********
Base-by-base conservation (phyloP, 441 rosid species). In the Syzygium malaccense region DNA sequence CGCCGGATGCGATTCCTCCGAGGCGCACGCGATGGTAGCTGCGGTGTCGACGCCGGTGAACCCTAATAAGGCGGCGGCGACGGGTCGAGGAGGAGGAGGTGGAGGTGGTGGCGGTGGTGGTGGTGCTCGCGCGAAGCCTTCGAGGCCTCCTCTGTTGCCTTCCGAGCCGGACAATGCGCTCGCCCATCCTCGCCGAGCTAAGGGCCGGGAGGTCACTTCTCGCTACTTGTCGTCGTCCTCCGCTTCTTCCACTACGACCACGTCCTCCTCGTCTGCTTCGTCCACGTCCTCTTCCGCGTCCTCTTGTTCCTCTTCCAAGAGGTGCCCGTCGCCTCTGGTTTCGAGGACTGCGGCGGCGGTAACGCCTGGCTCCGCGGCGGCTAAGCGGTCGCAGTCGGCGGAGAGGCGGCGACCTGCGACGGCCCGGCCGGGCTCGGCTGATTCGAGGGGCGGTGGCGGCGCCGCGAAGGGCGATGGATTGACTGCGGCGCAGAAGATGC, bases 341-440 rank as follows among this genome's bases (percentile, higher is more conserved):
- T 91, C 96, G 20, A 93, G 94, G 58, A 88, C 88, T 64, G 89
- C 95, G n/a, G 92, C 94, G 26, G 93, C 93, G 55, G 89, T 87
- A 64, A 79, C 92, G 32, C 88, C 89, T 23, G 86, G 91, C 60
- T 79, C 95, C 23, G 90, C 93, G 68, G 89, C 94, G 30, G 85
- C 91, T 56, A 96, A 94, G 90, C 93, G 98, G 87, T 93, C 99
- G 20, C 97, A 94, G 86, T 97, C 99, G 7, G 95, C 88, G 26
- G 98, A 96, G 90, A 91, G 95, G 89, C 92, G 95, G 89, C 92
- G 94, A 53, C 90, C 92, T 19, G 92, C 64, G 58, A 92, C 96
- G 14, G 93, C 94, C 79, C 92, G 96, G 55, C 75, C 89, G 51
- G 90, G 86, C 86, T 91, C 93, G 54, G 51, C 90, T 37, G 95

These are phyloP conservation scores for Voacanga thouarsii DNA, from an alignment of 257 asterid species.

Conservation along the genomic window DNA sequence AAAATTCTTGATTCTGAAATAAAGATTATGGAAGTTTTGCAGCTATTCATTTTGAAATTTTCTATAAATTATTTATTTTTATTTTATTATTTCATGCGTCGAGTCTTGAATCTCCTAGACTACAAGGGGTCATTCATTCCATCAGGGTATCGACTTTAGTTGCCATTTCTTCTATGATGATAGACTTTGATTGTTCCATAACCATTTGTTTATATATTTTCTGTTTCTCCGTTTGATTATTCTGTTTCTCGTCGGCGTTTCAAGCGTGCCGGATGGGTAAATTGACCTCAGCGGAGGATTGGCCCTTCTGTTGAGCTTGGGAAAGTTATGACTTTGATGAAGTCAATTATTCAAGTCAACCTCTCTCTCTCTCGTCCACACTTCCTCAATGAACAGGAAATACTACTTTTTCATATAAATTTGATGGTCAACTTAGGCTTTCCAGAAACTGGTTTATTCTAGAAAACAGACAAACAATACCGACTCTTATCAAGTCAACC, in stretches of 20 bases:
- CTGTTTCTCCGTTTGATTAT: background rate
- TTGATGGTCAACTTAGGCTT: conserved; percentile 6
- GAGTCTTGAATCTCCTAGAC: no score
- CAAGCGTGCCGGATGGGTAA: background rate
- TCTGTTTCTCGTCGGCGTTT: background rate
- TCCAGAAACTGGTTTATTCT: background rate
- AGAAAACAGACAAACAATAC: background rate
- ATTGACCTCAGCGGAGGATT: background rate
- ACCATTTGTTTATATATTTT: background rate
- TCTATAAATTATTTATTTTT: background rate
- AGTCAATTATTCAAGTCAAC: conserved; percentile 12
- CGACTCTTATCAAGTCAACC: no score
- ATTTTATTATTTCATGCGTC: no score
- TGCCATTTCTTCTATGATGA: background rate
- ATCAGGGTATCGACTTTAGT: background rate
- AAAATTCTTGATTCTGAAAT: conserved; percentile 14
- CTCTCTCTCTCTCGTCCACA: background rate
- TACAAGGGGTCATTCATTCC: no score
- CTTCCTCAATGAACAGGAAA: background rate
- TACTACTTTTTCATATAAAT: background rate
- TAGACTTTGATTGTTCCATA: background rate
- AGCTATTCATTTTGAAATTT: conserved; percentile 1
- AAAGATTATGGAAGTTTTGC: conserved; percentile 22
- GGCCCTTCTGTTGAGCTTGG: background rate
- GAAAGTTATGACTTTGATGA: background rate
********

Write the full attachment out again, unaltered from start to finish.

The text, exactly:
Base-by-base conservation (phyloP, 441 rosid species). In the Syzygium malaccense region DNA sequence CGCCGGATGCGATTCCTCCGAGGCGCACGCGATGGTAGCTGCGGTGTCGACGCCGGTGAACCCTAATAAGGCGGCGGCGACGGGTCGAGGAGGAGGAGGTGGAGGTGGTGGCGGTGGTGGTGGTGCTCGCGCGAAGCCTTCGAGGCCTCCTCTGTTGCCTTCCGAGCCGGACAATGCGCTCGCCCATCCTCGCCGAGCTAAGGGCCGGGAGGTCACTTCTCGCTACTTGTCGTCGTCCTCCGCTTCTTCCACTACGACCACGTCCTCCTCGTCTGCTTCGTCCACGTCCTCTTCCGCGTCCTCTTGTTCCTCTTCCAAGAGGTGCCCGTCGCCTCTGGTTTCGAGGACTGCGGCGGCGGTAACGCCTGGCTCCGCGGCGGCTAAGCGGTCGCAGTCGGCGGAGAGGCGGCGACCTGCGACGGCCCGGCCGGGCTCGGCTGATTCGAGGGGCGGTGGCGGCGCCGCGAAGGGCGATGGATTGACTGCGGCGCAGAAGATGC, bases 341-440 rank as follows among this genome's bases (percentile, higher is more conserved):
- T 91, C 96, G 20, A 93, G 94, G 58, A 88, C 88, T 64, G 89
- C 95, G n/a, G 92, C 94, G 26, G 93, C 93, G 55, G 89, T 87
- A 64, A 79, C 92, G 32, C 88, C 89, T 23, G 86, G 91, C 60
- T 79, C 95, C 23, G 90, C 93, G 68, G 89, C 94, G 30, G 85
- C 91, T 56, A 96, A 94, G 90, C 93, G 98, G 87, T 93, C 99
- G 20, C 97, A 94, G 86, T 97, C 99, G 7, G 95, C 88, G 26
- G 98, A 96, G 90, A 91, G 95, G 89, C 92, G 95, G 89, C 92
- G 94, A 53, C 90, C 92, T 19, G 92, C 64, G 58, A 92, C 96
- G 14, G 93, C 94, C 79, C 92, G 96, G 55, C 75, C 89, G 51
- G 90, G 86, C 86, T 91, C 93, G 54, G 51, C 90, T 37, G 95

These are phyloP conservation scores for Voacanga thouarsii DNA, from an alignment of 257 asterid species.

Conservation along the genomic window DNA sequence AAAATTCTTGATTCTGAAATAAAGATTATGGAAGTTTTGCAGCTATTCATTTTGAAATTTTCTATAAATTATTTATTTTTATTTTATTATTTCATGCGTCGAGTCTTGAATCTCCTAGACTACAAGGGGTCATTCATTCCATCAGGGTATCGACTTTAGTTGCCATTTCTTCTATGATGATAGACTTTGATTGTTCCATAACCATTTGTTTATATATTTTCTGTTTCTCCGTTTGATTATTCTGTTTCTCGTCGGCGTTTCAAGCGTGCCGGATGGGTAAATTGACCTCAGCGGAGGATTGGCCCTTCTGTTGAGCTTGGGAAAGTTATGACTTTGATGAAGTCAATTATTCAAGTCAACCTCTCTCTCTCTCGTCCACACTTCCTCAATGAACAGGAAATACTACTTTTTCATATAAATTTGATGGTCAACTTAGGCTTTCCAGAAACTGGTTTATTCTAGAAAACAGACAAACAATACCGACTCTTATCAAGTCAACC, in stretches of 20 bases:
- CTGTTTCTCCGTTTGATTAT: background rate
- TTGATGGTCAACTTAGGCTT: conserved; percentile 6
- GAGTCTTGAATCTCCTAGAC: no score
- CAAGCGTGCCGGATGGGTAA: background rate
- TCTGTTTCTCGTCGGCGTTT: background rate
- TCCAGAAACTGGTTTATTCT: background rate
- AGAAAACAGACAAACAATAC: background rate
- ATTGACCTCAGCGGAGGATT: background rate
- ACCATTTGTTTATATATTTT: background rate
- TCTATAAATTATTTATTTTT: background rate
- AGTCAATTATTCAAGTCAAC: conserved; percentile 12
- CGACTCTTATCAAGTCAACC: no score
- ATTTTATTATTTCATGCGTC: no score
- TGCCATTTCTTCTATGATGA: background rate
- ATCAGGGTATCGACTTTAGT: background rate
- AAAATTCTTGATTCTGAAAT: conserved; percentile 14
- CTCTCTCTCTCTCGTCCACA: background rate
- TACAAGGGGTCATTCATTCC: no score
- CTTCCTCAATGAACAGGAAA: background rate
- TACTACTTTTTCATATAAAT: background rate
- TAGACTTTGATTGTTCCATA: background rate
- AGCTATTCATTTTGAAATTT: conserved; percentile 1
- AAAGATTATGGAAGTTTTGC: conserved; percentile 22
- GGCCCTTCTGTTGAGCTTGG: background rate
- GAAAGTTATGACTTTGATGA: background rate